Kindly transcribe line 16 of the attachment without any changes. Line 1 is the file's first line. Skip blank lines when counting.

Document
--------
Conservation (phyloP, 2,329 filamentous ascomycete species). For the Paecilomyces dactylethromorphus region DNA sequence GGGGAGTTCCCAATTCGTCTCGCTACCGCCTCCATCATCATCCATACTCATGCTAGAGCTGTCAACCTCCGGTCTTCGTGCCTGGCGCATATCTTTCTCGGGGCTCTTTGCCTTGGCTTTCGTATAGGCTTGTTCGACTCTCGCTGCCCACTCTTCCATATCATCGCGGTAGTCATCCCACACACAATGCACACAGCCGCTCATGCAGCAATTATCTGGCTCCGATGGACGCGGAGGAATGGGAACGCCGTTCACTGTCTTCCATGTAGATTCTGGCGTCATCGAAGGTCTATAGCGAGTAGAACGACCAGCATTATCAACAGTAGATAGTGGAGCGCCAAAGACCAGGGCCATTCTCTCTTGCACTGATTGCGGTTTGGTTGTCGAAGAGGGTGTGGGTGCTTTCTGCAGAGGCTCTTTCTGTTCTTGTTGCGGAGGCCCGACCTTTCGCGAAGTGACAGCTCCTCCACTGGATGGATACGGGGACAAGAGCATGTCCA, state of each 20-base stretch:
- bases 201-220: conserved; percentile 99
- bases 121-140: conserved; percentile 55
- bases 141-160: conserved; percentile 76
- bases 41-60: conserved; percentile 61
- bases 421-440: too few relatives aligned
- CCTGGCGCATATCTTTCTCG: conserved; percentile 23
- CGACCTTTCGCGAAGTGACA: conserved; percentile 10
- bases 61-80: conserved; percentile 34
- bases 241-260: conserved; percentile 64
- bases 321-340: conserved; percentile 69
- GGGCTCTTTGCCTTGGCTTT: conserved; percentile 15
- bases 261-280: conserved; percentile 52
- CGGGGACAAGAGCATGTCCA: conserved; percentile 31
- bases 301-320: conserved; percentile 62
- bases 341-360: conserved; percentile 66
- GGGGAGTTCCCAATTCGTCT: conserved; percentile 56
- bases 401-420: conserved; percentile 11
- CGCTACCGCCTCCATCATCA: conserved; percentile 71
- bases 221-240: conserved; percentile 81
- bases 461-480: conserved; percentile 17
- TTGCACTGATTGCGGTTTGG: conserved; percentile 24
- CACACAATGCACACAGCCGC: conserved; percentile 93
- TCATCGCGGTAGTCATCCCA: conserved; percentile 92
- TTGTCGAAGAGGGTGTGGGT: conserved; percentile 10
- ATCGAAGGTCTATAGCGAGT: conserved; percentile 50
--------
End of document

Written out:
- bases 341-360: conserved; percentile 66